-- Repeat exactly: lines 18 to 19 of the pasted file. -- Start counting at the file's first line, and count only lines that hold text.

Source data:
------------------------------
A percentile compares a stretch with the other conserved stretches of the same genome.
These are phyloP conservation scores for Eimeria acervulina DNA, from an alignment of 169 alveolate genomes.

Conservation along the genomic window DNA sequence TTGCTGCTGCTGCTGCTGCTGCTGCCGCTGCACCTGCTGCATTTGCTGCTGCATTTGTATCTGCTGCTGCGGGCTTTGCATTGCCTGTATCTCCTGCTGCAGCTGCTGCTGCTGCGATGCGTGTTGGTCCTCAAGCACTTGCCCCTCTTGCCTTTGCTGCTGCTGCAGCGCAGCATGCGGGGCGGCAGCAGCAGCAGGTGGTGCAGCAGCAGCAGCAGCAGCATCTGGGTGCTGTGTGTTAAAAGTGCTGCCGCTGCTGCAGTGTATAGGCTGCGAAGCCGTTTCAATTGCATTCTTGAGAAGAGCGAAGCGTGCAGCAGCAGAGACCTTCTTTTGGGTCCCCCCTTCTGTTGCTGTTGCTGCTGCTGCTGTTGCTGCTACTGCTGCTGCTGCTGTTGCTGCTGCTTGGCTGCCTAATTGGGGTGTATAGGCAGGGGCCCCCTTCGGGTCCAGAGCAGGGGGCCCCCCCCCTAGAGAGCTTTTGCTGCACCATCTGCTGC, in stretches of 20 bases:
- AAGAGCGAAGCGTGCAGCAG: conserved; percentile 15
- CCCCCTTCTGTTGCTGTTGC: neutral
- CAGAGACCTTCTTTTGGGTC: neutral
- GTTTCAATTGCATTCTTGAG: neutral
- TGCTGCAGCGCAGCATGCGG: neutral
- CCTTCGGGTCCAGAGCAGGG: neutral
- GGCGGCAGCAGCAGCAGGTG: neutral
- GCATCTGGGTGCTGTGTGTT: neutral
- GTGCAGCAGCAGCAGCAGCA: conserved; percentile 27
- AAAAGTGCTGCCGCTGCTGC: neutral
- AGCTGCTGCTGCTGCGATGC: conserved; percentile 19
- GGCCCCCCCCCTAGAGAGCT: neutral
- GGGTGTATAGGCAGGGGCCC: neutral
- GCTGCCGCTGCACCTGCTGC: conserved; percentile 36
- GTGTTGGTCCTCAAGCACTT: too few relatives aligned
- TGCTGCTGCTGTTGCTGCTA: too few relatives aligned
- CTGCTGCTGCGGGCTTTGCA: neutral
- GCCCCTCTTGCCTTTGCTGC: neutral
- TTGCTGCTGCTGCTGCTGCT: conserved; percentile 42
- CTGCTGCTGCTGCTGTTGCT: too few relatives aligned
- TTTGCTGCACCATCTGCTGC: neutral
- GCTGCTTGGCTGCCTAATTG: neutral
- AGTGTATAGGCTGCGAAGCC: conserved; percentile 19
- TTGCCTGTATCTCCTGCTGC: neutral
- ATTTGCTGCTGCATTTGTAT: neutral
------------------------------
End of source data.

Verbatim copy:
- GTGTTGGTCCTCAAGCACTT: too few relatives aligned
- TGCTGCTGCTGTTGCTGCTA: too few relatives aligned